How Colleges & Universities Should Handle Internships

(This follows Tuesday’s “Ask the Recruiter,” which urged employers to pay interns.)

Unpaid interns are caught in a terrible bind.

With one hand, they and their families are paying for housing, food, transportation and other expenses while they work long days just for the experience. With the other hand, they are paying a tuition bill for the privilege of doing that free work. In many cases, employers believe they are covering themselves by accepting only the college students who are getting credit for the internship.

Some college administrators say that the for-credit internship racket makes them feel complicit in having their best students lose money for working. Some have talked about somehow refusing to let their students work in unpaid internships, but that is not feasible and might be unwise, given competition for internships.

The problem was not created by the colleges and universities. The best of them require their students to work in the so-called real world, knowing that a classroom can not really replicate a newsroom.

We had a debate about this at Michigan State University, where I teach, when we were modernizing the curriculum. I became more agitated than was necessary. Most of my colleagues voted to keep the requirement. I need not have worried.

But given a world in which we make internships a curriculum requirement, we have a responsibility to earn the tuition money we collect for having others do our teaching. Many institutions earn that money by providing leads, bringing in headhunters, setting up internships, prepping students for internship success and following up on students’ experiences to prune unsuitable employers from their preferred lists.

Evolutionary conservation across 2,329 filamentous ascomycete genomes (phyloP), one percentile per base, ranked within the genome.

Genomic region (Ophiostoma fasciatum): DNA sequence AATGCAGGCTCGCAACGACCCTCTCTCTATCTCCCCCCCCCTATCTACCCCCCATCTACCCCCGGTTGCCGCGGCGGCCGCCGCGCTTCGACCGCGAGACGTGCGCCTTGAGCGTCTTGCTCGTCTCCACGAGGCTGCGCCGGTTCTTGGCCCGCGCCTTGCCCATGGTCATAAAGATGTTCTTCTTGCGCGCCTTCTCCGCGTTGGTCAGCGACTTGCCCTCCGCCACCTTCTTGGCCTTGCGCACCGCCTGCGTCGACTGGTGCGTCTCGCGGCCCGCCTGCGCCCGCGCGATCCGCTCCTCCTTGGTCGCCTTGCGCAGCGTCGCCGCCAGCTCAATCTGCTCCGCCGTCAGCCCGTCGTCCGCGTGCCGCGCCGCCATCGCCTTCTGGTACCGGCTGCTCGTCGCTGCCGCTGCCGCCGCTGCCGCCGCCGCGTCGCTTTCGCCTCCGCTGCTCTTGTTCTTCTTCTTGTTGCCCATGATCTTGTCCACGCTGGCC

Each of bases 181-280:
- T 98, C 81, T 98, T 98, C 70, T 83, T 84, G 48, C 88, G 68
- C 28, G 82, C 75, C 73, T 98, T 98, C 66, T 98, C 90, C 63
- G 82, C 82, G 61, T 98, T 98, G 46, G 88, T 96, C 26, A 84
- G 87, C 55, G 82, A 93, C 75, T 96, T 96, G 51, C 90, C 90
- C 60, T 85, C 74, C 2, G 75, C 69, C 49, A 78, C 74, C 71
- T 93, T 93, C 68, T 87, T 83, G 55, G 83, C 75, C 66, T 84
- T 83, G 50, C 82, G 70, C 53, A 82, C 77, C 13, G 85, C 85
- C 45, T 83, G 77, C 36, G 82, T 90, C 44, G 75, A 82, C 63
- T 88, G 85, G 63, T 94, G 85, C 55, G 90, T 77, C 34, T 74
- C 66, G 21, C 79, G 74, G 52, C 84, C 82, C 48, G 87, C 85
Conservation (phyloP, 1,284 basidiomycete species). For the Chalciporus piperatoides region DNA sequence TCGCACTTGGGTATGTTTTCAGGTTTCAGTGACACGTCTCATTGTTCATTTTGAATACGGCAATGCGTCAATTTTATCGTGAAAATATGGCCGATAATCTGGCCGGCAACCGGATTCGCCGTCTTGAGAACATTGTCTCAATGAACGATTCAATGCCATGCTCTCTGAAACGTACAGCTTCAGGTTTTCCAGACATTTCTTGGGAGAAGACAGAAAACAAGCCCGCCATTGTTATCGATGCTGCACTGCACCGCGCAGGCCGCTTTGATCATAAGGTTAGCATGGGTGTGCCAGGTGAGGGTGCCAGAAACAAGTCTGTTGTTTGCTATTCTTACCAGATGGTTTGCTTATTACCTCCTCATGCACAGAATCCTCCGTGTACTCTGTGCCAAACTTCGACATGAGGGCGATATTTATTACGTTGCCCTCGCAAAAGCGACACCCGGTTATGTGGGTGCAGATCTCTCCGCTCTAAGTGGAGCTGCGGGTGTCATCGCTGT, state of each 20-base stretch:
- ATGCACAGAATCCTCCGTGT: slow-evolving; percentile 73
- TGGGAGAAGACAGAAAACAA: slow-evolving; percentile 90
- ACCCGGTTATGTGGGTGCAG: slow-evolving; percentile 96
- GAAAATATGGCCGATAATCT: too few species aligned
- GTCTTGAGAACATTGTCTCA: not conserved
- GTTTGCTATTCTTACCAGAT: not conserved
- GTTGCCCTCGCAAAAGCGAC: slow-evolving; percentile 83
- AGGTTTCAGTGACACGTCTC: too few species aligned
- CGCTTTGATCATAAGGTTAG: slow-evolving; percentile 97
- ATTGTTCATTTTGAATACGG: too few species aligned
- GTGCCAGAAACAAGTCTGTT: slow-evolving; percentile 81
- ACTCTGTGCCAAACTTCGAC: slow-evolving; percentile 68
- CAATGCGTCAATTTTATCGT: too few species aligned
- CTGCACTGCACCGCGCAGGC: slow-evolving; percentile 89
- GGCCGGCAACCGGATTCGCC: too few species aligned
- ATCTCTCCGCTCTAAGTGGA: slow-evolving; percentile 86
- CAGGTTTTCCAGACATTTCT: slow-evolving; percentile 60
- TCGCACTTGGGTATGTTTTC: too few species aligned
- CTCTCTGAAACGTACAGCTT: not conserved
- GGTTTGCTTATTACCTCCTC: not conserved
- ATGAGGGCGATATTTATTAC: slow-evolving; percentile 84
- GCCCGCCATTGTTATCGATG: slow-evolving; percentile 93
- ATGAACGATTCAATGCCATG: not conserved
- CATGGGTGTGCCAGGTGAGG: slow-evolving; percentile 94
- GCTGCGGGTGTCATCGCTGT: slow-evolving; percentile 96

I have seen that happen. Good career services might justify tuition money from unpaid internships, though the directors I have known help everyone who asks for it.

In my experience, some of the best at it were the people at the Dow Jones News Fund — not a university, but a foundation that would send someone to the newsroom to talk, face-to-face, with the interns and their supervisors. I was pretty sure that if we did a lousy job at the Detroit Free Press that we would not be able to host the interns, for whom we paid a premium on top of their union-scale salaries. That’s good monitoring.

At Northwestern’s Medill, where unpaid experiences called journalism residencies are set up by the school, students write about their experiences to help those coming after them. Medill curates its list, too, and has a good record matching students with alums at the host newsrooms.

And at one university, when a student reported to the intern director she had been harassed on her internship, the intern director followed up by checking with other students, found there was merit to the charge, cut that company out of the program and filed a complaint with the employer. We need to be that involved to rightfully collect tuition money.

Coming Friday: I’ll address readers’ concerns about negotiating pay. 

E-mail your questions on internships and careers to Joe.

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